Logic and logical words
Statements of the form, "IF P THEN Q" are called
implications. P is frequently called the hypotheses or
antecedent, and Q is called the conclusion or consequent. Other
related expressions are:
IF Q THEN P. This is called the converse.
IF {not Q} THEN {not P}. This is called the contrapositive.
IF (not P) THEN (not Q). This is called the inverse.
Example
 Original implication: If pigs are green, then I can fly. So
"P" is "pigs are green" and "Q" is "I can fly."
 Converse: If I can fly, then pigs are green.
 Contrapositive: If I can't fly, then pigs aren't green.
 Inverse: If pigs aren't green, then I can't fly.
The truth value of an implication is always the same as its
contrapositive. The truth value of the converse and the inverse are
always the same. The truth value of an implication and its converse
may be different.
Examples
The logical universe here is the real numbers.

Implication and converse both true
Implication: If x^{3} is a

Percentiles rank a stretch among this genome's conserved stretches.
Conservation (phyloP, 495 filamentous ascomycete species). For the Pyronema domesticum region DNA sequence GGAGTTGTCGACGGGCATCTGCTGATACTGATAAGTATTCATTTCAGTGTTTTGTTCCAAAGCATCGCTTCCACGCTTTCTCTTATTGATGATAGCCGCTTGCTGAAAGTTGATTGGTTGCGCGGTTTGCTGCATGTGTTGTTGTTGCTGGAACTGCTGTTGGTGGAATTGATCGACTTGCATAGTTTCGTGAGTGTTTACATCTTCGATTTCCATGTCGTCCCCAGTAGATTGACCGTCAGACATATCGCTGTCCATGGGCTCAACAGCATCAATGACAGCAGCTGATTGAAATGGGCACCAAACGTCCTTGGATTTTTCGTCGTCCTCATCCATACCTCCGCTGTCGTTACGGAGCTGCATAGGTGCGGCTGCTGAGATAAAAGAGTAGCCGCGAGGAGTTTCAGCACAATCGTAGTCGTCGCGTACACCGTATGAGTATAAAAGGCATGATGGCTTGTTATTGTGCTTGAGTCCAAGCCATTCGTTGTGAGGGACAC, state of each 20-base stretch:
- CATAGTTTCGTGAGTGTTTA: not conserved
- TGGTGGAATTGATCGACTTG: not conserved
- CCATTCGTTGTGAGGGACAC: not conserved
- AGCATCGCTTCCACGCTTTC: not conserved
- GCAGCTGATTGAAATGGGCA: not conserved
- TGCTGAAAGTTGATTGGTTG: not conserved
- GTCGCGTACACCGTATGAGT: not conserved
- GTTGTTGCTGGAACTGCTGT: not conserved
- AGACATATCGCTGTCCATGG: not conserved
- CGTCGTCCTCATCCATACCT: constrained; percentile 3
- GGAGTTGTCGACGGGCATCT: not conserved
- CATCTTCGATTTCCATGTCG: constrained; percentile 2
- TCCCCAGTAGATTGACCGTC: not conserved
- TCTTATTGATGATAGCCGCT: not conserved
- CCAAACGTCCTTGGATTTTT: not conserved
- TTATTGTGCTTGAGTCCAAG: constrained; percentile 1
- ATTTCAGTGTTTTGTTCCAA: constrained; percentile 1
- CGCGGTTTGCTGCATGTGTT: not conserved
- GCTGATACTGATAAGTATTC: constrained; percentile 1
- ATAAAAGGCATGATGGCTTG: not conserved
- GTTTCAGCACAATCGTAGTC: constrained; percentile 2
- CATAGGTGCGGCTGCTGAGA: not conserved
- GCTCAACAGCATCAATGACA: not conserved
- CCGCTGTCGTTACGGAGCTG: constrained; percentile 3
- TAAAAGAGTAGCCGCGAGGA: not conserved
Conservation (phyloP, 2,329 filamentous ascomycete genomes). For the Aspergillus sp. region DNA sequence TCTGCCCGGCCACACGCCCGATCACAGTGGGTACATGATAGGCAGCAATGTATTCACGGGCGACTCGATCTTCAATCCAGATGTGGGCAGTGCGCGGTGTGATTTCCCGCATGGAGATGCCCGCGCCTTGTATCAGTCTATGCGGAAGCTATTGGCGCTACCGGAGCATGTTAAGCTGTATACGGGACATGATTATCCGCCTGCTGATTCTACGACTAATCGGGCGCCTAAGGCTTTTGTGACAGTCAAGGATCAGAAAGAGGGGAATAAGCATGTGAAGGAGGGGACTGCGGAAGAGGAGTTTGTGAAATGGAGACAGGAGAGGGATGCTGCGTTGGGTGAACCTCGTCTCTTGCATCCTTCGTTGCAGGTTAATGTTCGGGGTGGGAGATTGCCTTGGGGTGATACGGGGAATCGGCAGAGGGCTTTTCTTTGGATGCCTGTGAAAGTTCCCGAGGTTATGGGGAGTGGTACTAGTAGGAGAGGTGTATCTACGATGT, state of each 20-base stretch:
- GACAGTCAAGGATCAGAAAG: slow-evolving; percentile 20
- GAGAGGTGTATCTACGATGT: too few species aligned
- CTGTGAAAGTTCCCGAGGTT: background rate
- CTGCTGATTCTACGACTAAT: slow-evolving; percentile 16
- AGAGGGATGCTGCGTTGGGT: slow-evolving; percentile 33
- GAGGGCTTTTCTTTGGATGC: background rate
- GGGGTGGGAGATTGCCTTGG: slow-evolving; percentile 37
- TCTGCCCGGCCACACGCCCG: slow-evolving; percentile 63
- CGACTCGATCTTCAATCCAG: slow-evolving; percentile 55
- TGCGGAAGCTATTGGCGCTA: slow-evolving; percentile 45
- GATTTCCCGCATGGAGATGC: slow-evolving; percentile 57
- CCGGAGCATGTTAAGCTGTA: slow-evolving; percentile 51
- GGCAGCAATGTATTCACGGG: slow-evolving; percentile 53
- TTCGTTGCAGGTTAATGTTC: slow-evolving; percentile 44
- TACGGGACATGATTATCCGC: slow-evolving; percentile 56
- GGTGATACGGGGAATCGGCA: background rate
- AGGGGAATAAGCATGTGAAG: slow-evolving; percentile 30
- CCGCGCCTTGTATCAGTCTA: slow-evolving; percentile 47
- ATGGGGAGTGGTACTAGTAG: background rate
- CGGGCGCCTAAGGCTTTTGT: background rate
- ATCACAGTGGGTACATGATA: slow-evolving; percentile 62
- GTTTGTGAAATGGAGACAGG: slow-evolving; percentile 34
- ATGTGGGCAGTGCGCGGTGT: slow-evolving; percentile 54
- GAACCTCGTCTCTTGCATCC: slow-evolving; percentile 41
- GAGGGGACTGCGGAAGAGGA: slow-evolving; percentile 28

positive real number, then x is a positive real number. True!
Converse: If x is a positive real number, then x^{3} is
a positive real number. True!
Contrapositive: If x is not a positive real number, then x^{3}
is not a positive real number. This is True!, and has the same logical
"content" as the original implication (although to me it is more
difficult to understand!).

Implication true and converse false
Implication: If x is an integer, then x is a real number. True!
Converse: If x is a real number, then x is an integer. False!
Contrapositive: If x is not a real number, then x is not an
integer. Also True!
Maintained by
greenfie@math.rutgers.edu and last modified 2/22/2006.